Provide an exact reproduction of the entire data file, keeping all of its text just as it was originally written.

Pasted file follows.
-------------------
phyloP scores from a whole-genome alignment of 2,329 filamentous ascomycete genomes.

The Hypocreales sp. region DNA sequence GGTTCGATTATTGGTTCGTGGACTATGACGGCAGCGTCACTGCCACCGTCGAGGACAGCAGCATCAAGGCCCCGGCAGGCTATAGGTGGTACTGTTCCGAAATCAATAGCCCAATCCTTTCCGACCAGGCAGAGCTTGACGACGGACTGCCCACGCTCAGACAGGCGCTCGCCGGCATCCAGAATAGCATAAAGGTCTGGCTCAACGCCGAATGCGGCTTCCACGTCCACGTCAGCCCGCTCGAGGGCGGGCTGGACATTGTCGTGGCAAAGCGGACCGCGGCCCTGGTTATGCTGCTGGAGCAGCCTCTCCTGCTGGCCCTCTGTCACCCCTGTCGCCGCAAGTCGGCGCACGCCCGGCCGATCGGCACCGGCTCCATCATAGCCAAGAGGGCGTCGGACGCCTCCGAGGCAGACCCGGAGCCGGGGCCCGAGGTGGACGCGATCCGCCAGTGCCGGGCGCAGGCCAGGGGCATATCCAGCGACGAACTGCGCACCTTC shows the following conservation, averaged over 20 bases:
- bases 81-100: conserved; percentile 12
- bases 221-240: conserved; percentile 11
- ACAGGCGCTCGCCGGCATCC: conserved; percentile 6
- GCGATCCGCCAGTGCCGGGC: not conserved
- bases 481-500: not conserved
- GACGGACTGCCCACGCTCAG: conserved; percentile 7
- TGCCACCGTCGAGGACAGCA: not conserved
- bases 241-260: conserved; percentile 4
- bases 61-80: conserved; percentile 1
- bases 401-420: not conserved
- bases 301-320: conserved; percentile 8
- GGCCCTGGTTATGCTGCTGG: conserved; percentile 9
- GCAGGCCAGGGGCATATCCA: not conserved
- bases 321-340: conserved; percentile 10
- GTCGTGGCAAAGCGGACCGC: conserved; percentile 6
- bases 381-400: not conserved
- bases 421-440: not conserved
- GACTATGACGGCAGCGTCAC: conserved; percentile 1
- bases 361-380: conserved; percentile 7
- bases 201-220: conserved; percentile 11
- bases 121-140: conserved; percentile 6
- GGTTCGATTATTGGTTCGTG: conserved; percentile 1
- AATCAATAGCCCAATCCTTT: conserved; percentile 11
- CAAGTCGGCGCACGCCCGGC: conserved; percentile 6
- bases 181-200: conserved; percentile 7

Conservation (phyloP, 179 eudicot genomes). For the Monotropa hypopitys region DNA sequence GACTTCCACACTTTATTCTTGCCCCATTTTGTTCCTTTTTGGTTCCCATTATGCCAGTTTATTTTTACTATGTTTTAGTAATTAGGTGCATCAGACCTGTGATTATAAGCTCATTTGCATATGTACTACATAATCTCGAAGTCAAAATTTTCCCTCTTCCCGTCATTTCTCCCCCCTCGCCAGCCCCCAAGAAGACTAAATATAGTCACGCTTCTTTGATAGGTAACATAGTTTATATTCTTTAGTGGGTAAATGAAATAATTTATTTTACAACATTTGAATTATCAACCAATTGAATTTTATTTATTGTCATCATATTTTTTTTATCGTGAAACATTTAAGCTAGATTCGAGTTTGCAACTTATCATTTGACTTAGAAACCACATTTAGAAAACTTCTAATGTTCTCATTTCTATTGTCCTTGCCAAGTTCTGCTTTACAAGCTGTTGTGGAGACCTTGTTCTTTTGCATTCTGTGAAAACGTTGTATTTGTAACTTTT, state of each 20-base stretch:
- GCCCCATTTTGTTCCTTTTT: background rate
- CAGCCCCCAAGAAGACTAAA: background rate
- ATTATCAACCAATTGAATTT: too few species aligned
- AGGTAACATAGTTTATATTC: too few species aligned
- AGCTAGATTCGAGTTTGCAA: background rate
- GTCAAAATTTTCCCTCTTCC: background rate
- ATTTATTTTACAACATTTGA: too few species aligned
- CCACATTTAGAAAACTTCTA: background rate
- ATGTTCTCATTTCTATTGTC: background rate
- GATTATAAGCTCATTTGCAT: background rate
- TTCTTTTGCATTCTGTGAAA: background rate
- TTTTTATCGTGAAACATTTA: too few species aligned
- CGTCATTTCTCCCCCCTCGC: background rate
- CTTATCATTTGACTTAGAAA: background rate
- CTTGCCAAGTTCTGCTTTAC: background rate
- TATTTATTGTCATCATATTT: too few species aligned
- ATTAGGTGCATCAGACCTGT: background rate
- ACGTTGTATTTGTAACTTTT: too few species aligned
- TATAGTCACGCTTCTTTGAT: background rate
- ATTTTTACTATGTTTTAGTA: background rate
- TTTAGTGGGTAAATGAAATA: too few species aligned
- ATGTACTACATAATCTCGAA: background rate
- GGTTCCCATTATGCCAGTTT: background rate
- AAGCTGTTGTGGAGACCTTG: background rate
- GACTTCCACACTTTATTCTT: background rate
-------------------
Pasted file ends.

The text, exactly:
phyloP scores from a whole-genome alignment of 2,329 filamentous ascomycete genomes.

The Hypocreales sp. region DNA sequence GGTTCGATTATTGGTTCGTGGACTATGACGGCAGCGTCACTGCCACCGTCGAGGACAGCAGCATCAAGGCCCCGGCAGGCTATAGGTGGTACTGTTCCGAAATCAATAGCCCAATCCTTTCCGACCAGGCAGAGCTTGACGACGGACTGCCCACGCTCAGACAGGCGCTCGCCGGCATCCAGAATAGCATAAAGGTCTGGCTCAACGCCGAATGCGGCTTCCACGTCCACGTCAGCCCGCTCGAGGGCGGGCTGGACATTGTCGTGGCAAAGCGGACCGCGGCCCTGGTTATGCTGCTGGAGCAGCCTCTCCTGCTGGCCCTCTGTCACCCCTGTCGCCGCAAGTCGGCGCACGCCCGGCCGATCGGCACCGGCTCCATCATAGCCAAGAGGGCGTCGGACGCCTCCGAGGCAGACCCGGAGCCGGGGCCCGAGGTGGACGCGATCCGCCAGTGCCGGGCGCAGGCCAGGGGCATATCCAGCGACGAACTGCGCACCTTC shows the following conservation, averaged over 20 bases:
- bases 81-100: conserved; percentile 12
- bases 221-240: conserved; percentile 11
- ACAGGCGCTCGCCGGCATCC: conserved; percentile 6
- GCGATCCGCCAGTGCCGGGC: not conserved
- bases 481-500: not conserved
- GACGGACTGCCCACGCTCAG: conserved; percentile 7
- TGCCACCGTCGAGGACAGCA: not conserved
- bases 241-260: conserved; percentile 4
- bases 61-80: conserved; percentile 1
- bases 401-420: not conserved
- bases 301-320: conserved; percentile 8
- GGCCCTGGTTATGCTGCTGG: conserved; percentile 9
- GCAGGCCAGGGGCATATCCA: not conserved
- bases 321-340: conserved; percentile 10
- GTCGTGGCAAAGCGGACCGC: conserved; percentile 6
- bases 381-400: not conserved
- bases 421-440: not conserved
- GACTATGACGGCAGCGTCAC: conserved; percentile 1
- bases 361-380: conserved; percentile 7
- bases 201-220: conserved; percentile 11
- bases 121-140: conserved; percentile 6
- GGTTCGATTATTGGTTCGTG: conserved; percentile 1
- AATCAATAGCCCAATCCTTT: conserved; percentile 11
- CAAGTCGGCGCACGCCCGGC: conserved; percentile 6
- bases 181-200: conserved; percentile 7

Conservation (phyloP, 179 eudicot genomes). For the Monotropa hypopitys region DNA sequence GACTTCCACACTTTATTCTTGCCCCATTTTGTTCCTTTTTGGTTCCCATTATGCCAGTTTATTTTTACTATGTTTTAGTAATTAGGTGCATCAGACCTGTGATTATAAGCTCATTTGCATATGTACTACATAATCTCGAAGTCAAAATTTTCCCTCTTCCCGTCATTTCTCCCCCCTCGCCAGCCCCCAAGAAGACTAAATATAGTCACGCTTCTTTGATAGGTAACATAGTTTATATTCTTTAGTGGGTAAATGAAATAATTTATTTTACAACATTTGAATTATCAACCAATTGAATTTTATTTATTGTCATCATATTTTTTTTATCGTGAAACATTTAAGCTAGATTCGAGTTTGCAACTTATCATTTGACTTAGAAACCACATTTAGAAAACTTCTAATGTTCTCATTTCTATTGTCCTTGCCAAGTTCTGCTTTACAAGCTGTTGTGGAGACCTTGTTCTTTTGCATTCTGTGAAAACGTTGTATTTGTAACTTTT, state of each 20-base stretch:
- GCCCCATTTTGTTCCTTTTT: background rate
- CAGCCCCCAAGAAGACTAAA: background rate
- ATTATCAACCAATTGAATTT: too few species aligned
- AGGTAACATAGTTTATATTC: too few species aligned
- AGCTAGATTCGAGTTTGCAA: background rate
- GTCAAAATTTTCCCTCTTCC: background rate
- ATTTATTTTACAACATTTGA: too few species aligned
- CCACATTTAGAAAACTTCTA: background rate
- ATGTTCTCATTTCTATTGTC: background rate
- GATTATAAGCTCATTTGCAT: background rate
- TTCTTTTGCATTCTGTGAAA: background rate
- TTTTTATCGTGAAACATTTA: too few species aligned
- CGTCATTTCTCCCCCCTCGC: background rate
- CTTATCATTTGACTTAGAAA: background rate
- CTTGCCAAGTTCTGCTTTAC: background rate
- TATTTATTGTCATCATATTT: too few species aligned
- ATTAGGTGCATCAGACCTGT: background rate
- ACGTTGTATTTGTAACTTTT: too few species aligned
- TATAGTCACGCTTCTTTGAT: background rate
- ATTTTTACTATGTTTTAGTA: background rate
- TTTAGTGGGTAAATGAAATA: too few species aligned
- ATGTACTACATAATCTCGAA: background rate
- GGTTCCCATTATGCCAGTTT: background rate
- AAGCTGTTGTGGAGACCTTG: background rate
- GACTTCCACACTTTATTCTT: background rate